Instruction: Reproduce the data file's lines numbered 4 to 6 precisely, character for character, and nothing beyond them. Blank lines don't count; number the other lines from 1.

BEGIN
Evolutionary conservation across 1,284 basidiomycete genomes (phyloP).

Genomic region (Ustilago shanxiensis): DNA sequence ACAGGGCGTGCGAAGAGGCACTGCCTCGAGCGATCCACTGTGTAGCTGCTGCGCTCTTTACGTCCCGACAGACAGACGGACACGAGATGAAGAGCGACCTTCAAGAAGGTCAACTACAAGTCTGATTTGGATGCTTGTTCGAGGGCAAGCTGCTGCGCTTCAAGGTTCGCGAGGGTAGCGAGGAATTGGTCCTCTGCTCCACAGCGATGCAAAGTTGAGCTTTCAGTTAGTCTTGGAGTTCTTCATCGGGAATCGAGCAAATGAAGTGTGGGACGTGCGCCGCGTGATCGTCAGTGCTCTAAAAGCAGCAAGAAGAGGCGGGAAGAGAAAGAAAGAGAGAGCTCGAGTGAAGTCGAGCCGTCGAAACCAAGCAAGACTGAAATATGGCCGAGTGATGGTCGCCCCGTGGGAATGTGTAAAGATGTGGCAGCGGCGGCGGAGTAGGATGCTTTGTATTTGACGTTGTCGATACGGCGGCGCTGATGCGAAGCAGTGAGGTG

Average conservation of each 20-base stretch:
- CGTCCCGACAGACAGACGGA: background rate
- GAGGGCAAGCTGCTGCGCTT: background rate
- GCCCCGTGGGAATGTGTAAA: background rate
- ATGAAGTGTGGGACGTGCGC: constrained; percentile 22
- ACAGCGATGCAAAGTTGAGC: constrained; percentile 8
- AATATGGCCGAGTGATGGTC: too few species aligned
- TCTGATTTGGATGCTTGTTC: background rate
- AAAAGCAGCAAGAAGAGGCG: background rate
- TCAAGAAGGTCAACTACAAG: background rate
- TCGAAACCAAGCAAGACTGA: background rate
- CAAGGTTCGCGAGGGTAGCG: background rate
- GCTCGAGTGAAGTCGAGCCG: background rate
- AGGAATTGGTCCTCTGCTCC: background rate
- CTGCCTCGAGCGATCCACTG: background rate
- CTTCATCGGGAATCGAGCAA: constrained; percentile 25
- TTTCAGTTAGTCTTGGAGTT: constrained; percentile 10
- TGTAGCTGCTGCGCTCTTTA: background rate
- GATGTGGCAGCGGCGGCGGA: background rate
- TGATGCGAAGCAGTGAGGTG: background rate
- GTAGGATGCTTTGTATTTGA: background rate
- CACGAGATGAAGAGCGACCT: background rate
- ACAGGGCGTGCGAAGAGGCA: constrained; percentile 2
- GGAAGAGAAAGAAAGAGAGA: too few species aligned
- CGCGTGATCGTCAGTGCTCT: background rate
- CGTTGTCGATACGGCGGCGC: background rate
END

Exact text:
- CGTCCCGACAGACAGACGGA: background rate
- GAGGGCAAGCTGCTGCGCTT: background rate
- GCCCCGTGGGAATGTGTAAA: background rate